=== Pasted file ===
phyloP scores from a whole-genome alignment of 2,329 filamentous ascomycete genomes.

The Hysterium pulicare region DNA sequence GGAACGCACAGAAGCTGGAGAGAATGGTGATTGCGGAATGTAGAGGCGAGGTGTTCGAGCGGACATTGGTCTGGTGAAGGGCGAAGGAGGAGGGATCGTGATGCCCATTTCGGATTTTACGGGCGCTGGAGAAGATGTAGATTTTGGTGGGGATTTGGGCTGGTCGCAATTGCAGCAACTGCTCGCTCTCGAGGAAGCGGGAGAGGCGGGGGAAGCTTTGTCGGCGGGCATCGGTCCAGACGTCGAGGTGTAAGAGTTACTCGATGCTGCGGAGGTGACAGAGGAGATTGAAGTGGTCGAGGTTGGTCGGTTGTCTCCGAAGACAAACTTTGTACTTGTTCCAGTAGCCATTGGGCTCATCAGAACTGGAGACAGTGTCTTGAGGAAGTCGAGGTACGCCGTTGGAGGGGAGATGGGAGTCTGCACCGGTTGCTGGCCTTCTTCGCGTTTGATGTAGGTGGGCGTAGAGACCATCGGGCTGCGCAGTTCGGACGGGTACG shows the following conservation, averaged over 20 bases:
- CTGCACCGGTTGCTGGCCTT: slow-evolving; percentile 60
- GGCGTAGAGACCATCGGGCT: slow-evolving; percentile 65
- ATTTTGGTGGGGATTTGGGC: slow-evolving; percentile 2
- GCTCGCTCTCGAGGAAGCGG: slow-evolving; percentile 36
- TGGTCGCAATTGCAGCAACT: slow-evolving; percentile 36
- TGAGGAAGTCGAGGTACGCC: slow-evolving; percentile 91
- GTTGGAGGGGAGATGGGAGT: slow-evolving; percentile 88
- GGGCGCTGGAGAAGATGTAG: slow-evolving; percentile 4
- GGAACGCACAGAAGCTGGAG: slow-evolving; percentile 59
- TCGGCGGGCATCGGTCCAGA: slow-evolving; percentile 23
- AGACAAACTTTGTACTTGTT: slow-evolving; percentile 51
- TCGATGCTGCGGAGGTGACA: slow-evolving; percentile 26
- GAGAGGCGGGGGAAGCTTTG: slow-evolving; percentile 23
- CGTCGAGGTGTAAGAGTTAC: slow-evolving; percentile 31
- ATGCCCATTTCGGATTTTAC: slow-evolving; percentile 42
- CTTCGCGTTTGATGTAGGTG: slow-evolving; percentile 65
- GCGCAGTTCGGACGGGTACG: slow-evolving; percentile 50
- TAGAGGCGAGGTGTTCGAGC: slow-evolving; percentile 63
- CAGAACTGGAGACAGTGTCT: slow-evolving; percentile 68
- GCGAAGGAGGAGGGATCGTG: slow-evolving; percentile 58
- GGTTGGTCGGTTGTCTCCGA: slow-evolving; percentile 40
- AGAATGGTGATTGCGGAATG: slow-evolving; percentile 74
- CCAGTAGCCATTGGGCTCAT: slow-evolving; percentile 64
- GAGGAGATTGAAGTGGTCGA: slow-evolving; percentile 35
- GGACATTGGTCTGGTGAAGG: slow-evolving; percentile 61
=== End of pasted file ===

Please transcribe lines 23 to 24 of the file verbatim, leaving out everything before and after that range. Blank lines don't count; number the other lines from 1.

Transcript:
- GGTTGGTCGGTTGTCTCCGA: slow-evolving; percentile 40
- AGAATGGTGATTGCGGAATG: slow-evolving; percentile 74